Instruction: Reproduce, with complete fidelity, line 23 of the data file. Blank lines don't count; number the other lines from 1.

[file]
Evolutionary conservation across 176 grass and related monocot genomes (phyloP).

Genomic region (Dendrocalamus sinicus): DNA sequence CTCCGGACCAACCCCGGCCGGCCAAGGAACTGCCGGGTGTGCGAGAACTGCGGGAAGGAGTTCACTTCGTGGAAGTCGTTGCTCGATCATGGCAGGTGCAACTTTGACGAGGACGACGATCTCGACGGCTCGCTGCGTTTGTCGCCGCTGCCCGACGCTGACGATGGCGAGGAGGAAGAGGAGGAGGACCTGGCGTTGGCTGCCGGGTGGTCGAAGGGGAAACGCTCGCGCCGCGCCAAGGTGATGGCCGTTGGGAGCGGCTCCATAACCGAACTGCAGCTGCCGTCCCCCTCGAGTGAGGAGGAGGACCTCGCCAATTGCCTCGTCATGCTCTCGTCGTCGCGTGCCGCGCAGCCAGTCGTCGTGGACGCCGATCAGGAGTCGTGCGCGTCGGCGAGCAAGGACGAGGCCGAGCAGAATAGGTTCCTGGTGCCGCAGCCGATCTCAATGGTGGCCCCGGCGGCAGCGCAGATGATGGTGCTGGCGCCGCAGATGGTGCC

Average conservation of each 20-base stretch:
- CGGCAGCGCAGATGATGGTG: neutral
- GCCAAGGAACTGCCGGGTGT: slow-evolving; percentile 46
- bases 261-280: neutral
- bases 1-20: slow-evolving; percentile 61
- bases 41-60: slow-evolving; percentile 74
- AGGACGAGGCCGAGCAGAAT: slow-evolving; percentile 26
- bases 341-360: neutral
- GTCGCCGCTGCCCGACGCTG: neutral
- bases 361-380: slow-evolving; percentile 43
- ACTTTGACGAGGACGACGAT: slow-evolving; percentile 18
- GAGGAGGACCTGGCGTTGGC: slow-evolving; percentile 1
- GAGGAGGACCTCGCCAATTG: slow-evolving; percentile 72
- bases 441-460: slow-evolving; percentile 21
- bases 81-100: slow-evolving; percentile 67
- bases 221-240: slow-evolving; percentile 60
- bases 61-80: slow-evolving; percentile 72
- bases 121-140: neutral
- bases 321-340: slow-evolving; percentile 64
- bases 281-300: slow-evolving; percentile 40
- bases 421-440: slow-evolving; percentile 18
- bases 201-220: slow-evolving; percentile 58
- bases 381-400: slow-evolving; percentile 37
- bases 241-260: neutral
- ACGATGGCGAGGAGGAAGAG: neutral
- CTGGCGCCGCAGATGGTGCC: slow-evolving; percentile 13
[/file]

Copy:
- bases 421-440: slow-evolving; percentile 18